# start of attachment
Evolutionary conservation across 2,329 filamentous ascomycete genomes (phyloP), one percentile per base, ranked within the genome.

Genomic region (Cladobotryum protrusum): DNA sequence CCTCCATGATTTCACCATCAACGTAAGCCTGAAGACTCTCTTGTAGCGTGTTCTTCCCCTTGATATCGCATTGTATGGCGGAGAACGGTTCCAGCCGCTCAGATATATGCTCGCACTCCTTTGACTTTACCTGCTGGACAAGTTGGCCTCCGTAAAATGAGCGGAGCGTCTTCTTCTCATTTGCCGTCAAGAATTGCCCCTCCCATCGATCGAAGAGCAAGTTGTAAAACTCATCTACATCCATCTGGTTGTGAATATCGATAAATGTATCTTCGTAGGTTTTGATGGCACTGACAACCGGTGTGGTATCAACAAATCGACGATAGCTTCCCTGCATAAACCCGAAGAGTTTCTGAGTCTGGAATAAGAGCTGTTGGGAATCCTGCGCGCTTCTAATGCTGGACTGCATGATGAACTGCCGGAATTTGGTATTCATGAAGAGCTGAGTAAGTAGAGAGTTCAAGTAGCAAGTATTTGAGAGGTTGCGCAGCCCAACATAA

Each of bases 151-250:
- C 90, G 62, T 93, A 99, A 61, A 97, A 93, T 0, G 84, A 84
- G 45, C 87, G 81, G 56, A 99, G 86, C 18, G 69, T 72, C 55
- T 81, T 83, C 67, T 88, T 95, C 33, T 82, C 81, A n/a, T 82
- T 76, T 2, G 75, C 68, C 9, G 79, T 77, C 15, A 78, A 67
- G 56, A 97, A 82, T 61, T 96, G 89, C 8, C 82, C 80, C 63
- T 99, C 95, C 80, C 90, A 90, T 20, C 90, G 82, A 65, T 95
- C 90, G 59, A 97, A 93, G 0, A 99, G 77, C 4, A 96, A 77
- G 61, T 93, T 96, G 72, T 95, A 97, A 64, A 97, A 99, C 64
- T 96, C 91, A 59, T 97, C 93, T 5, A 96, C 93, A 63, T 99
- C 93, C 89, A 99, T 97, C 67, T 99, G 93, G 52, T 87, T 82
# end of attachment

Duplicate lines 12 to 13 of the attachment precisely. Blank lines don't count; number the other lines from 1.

- T 96, C 91, A 59, T 97, C 93, T 5, A 96, C 93, A 63, T 99
- C 93, C 89, A 99, T 97, C 67, T 99, G 93, G 52, T 87, T 82